Alas, a dinghy is what showed up — and a tiny one at that. Of hundreds of thousands of firms the Main Street program was meant to serve, only 120 or so have borrowed just $1.4 billion from it. At that rate, it would take over 70 years for the program to reach its $600 billion capacity. Instead of “levering up” its Congressional funding, Fed has levered it down — way down.
What went wrong? In a word: risk. Business lending is always risky. In bad times, it’s much riskier. Lending during the current crisis, to firms that can’t “secure adequate credit accommodations from other banking institutions,” is, in Tour de France lingo, hors catégorie — “beyond category.” And the longer the crisis lasts, the further beyond it gets.
The government understood that Main Street lending would be risky. What it failed to appreciate is just how allergic the Fed is to losing money. In designing its Main Street facilities, the Fed erred on the side of extreme caution. It chose lending terms that disqualified many businesses outright, while discouraging far more from bothering to apply. It also made commercial lenders keep a 5 percent stake in their Main Street loans. That encouraged them to watch out who they lent to. Alas, it also convinced most potential lenders, including almost all the big banks, to not participate at all. Of some 11,000 banks, credit unions, and S&Ls that might have signed up, only 575 did.
The government should have seen this coming. The Fed’s reluctance to lose money is in its DNA. For much of its history it only lent to banks on “good banking collateral.” And when, during the Great Depression, it first tried its hand at lending to ordinary businesses, it also proceeded very cautiously, with disappointing results. And that was despite being given a Treasury backstop equal to 50 percent of its business lending capacity!
Business lending is risky in part because ordinary businesses don’t usually have any “good banking collateral” on hand. Instead, loans to them are more likely to be secured by accounts receivable — that is, sales made but not yet paid for. But today’s struggling firms aren’t just waiting to get paid: they’re waiting for lockdowns and travel restrictions to end so they can start selling things again.
As a result, the Fed’s Main Street loans are mostly unsecured. Hence the Fed’s caution in granting them. Nor is the Fed’s $75 billion Treasury “backstop” all that reassuring. Were it any less diligent, there’s no telling how much it might lose on every dollar it loaned out. What does seem certain is that, if it loosened its rules enough to lend $600 billion in a hurry, it would almost certainly lose more than $75 billion.
And that’s a risk the Fed will never take. A compromise of long standing lets it use interest it earns to cover its operating expenses, so it never has to ask Congress for a budget. That gives the Fed some independence. The catch is that the Fed has to hand the rest of whatever it earns to the Treasury. If it burned through its Treasury backstop, the Fed would be tampering with that compromise.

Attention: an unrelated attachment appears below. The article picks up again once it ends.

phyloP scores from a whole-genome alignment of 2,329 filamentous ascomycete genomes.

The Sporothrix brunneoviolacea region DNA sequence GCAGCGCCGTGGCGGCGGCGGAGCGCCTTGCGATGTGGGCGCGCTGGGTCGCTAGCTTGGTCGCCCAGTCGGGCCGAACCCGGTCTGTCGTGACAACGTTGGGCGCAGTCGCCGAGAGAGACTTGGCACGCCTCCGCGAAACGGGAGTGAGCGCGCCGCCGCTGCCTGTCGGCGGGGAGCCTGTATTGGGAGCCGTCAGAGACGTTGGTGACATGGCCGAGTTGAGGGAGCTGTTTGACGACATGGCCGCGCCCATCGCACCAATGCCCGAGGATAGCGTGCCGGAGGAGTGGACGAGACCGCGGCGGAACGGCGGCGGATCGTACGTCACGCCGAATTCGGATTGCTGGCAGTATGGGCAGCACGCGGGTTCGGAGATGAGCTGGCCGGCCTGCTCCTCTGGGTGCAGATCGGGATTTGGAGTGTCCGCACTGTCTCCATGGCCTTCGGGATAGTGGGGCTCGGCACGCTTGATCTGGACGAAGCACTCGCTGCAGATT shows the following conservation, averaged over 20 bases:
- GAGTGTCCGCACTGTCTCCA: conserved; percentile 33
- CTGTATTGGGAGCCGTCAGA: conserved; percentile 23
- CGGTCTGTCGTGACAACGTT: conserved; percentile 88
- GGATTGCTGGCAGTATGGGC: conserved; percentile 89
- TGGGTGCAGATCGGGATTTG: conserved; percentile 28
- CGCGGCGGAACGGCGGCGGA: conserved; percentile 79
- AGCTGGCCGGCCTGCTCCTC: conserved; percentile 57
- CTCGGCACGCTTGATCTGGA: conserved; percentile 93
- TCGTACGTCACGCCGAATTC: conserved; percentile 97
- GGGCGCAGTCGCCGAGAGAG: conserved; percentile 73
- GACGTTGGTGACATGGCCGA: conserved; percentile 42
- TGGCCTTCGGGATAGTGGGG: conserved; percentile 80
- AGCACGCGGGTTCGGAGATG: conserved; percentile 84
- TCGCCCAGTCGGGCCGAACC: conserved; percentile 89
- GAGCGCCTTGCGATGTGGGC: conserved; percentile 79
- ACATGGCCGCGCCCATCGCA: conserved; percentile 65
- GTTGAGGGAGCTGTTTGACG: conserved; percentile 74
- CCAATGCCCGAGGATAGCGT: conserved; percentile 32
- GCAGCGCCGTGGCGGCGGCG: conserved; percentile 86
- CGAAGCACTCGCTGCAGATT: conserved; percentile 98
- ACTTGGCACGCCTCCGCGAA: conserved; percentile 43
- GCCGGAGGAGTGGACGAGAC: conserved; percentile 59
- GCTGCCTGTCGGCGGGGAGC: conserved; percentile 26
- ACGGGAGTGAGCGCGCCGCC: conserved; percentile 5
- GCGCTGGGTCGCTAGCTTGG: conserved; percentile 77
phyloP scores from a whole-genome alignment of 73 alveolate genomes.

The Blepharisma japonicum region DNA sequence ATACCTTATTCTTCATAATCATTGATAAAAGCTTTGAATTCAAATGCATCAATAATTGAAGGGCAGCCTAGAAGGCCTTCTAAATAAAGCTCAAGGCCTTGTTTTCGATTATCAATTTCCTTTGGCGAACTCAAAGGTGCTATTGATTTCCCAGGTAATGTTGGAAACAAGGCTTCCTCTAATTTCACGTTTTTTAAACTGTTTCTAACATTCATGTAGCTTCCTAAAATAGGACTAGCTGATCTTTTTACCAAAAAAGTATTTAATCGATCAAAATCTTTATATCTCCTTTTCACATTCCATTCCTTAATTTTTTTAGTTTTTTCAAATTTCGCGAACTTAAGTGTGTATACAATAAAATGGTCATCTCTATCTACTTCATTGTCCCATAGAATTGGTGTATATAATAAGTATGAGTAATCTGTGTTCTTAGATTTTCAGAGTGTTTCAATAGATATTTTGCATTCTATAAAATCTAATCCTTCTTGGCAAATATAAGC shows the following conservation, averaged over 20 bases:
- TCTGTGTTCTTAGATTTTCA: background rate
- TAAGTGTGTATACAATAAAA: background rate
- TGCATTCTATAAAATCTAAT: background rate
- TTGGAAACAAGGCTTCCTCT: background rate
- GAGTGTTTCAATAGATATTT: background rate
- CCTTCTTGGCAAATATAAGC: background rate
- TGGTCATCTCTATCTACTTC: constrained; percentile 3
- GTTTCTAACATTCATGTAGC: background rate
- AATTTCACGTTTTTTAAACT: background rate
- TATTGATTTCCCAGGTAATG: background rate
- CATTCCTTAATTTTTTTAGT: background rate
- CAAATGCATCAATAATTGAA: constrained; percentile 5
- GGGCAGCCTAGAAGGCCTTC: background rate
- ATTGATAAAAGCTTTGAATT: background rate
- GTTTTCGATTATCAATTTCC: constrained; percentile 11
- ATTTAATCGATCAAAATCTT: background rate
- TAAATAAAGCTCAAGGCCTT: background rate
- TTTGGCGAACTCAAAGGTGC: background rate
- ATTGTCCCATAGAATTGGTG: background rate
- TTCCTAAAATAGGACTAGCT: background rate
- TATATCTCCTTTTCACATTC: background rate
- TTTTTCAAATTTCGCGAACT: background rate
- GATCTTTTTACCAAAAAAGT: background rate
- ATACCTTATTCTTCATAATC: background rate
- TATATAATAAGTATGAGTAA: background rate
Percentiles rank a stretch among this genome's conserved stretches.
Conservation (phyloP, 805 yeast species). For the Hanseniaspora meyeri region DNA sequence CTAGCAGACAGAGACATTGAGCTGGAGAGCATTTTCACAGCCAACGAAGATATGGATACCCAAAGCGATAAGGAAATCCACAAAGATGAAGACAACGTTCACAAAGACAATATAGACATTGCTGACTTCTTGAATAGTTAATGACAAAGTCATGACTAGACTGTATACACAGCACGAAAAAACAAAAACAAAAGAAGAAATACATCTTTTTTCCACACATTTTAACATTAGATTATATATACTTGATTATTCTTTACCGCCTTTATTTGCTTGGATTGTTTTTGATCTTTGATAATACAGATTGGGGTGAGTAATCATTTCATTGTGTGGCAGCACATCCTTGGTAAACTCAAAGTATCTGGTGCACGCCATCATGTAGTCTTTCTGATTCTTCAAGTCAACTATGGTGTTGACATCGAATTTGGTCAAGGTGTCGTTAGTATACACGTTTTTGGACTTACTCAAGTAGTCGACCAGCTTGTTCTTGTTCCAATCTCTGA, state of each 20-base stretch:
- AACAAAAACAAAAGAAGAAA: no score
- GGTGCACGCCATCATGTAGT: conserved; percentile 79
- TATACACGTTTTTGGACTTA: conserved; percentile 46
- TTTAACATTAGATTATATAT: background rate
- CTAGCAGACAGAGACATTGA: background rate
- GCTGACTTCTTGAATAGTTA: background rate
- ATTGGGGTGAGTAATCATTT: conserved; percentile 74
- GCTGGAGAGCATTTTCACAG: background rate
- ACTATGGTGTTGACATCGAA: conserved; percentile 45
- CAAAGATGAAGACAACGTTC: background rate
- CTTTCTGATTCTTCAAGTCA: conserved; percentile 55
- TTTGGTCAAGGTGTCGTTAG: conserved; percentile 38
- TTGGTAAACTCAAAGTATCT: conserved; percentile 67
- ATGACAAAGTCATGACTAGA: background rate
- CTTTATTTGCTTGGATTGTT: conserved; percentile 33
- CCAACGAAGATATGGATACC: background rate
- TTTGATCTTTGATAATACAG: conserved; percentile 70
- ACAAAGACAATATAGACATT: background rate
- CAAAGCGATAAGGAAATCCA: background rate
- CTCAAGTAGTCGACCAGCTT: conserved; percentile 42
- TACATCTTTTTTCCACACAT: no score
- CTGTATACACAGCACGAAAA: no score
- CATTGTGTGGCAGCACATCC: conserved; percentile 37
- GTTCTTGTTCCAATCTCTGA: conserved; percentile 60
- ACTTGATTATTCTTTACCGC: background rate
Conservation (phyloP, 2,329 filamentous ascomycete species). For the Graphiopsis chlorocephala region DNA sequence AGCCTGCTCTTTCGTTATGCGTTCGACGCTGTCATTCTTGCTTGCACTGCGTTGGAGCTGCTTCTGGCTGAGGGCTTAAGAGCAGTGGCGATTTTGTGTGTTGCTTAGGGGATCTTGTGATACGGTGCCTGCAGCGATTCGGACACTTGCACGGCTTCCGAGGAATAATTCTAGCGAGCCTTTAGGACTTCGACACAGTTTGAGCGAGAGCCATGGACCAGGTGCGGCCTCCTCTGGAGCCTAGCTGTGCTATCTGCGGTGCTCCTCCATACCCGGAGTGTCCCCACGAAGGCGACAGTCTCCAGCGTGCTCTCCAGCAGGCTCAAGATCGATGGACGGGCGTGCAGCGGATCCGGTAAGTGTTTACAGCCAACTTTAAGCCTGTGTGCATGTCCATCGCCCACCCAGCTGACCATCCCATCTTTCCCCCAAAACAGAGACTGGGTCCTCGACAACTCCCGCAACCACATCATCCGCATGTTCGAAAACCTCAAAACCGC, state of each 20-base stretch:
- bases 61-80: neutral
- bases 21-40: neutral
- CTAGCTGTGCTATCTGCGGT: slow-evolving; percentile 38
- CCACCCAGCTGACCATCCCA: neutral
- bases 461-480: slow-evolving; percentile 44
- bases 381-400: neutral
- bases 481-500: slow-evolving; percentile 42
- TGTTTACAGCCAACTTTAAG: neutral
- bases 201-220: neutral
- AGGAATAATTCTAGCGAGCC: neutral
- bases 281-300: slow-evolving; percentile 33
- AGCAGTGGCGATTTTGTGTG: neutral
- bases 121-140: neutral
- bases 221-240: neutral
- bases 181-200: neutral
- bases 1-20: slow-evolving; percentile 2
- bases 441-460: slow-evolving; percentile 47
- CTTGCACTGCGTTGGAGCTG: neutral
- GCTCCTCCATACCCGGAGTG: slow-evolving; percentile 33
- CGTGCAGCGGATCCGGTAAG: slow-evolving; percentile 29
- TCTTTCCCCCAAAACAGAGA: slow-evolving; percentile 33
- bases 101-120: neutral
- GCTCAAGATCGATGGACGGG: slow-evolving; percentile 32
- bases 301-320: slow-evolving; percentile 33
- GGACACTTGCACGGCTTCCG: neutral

What should Congress have done instead? The answer is simple: it should either have made no use of the Fed, or it should have used it as a mere distributor, and not as a source, of funds. The Fed and the Treasury would then have been free to design a Main Street program tailor‐made to achieve what Congress intended, instead of having to accommodate the Fed’s own strict lending rules and Fed officials’ fear of abusing their bargain with Congress.
And the extra expense? The crying shame is that there wouldn’t have been any. The assumed gain from having the Fed “lever up” Congressional funding was a financial mirage all along.
How so? Suppose Congress had appropriated not $75 billion but $600 billion to fund Main Street loans, and that the Treasury sold another $600 billion in securities to raise that amount. The burden on taxpayers would then have been proportional to the interest on those securities.
Now suppose that the Fed funded $600 billion in Main Street loans, with no Treasury support. By doing so, it would increase the quantity of interest‐bearing bank reserves by the same amount. Since the interest paid on those reserves would come out of the Fed’s Treasury remittances, the Treasury would ultimately bear that funding cost. In short, the difference in the government’s funding costs would boil down to that between the interest rate on Treasury securities and the rate paid on bank reserves.
It’s true that the interest rate on bank reserves is just ten basis points—a tenth of one percent. But the rate on one‐month Treasury bills is also ten basis points, while the yield on two year Treasury bonds is 14 basis points. Because the rate paid on reserves is adjustable, even the two year bond rate might turn out to be the better bargain. So, for that matter, might the 27 basis point rate on five year bonds. In short, there’s no such thing as a free lunch, even for Congress. The tragedy is that, in trying to treat itself to one, Congress ended up starving the nation’s businesses instead.
Thousands of those businesses might still benefit from the government’s help; and the Treasury still has over $250 billion in CARES Act funds in its coffers. To really help Main Street, it could assign that money to the Fed, not to “backstop” the Fed’s own credit, but to finance Main Street directly. Taken off the hook, the Fed can adjust its Main Street program’s terms accordingly. It needn’t dispense altogether with standards and due diligence. But it can at least set terms generous enough to allow CARES Act funds to go where they were supposed to go all along. Although even a lifeboat worth $250 billion can only rescue so many firms, it sure beats a tiny dinghy. And that makes it by far the better bargain.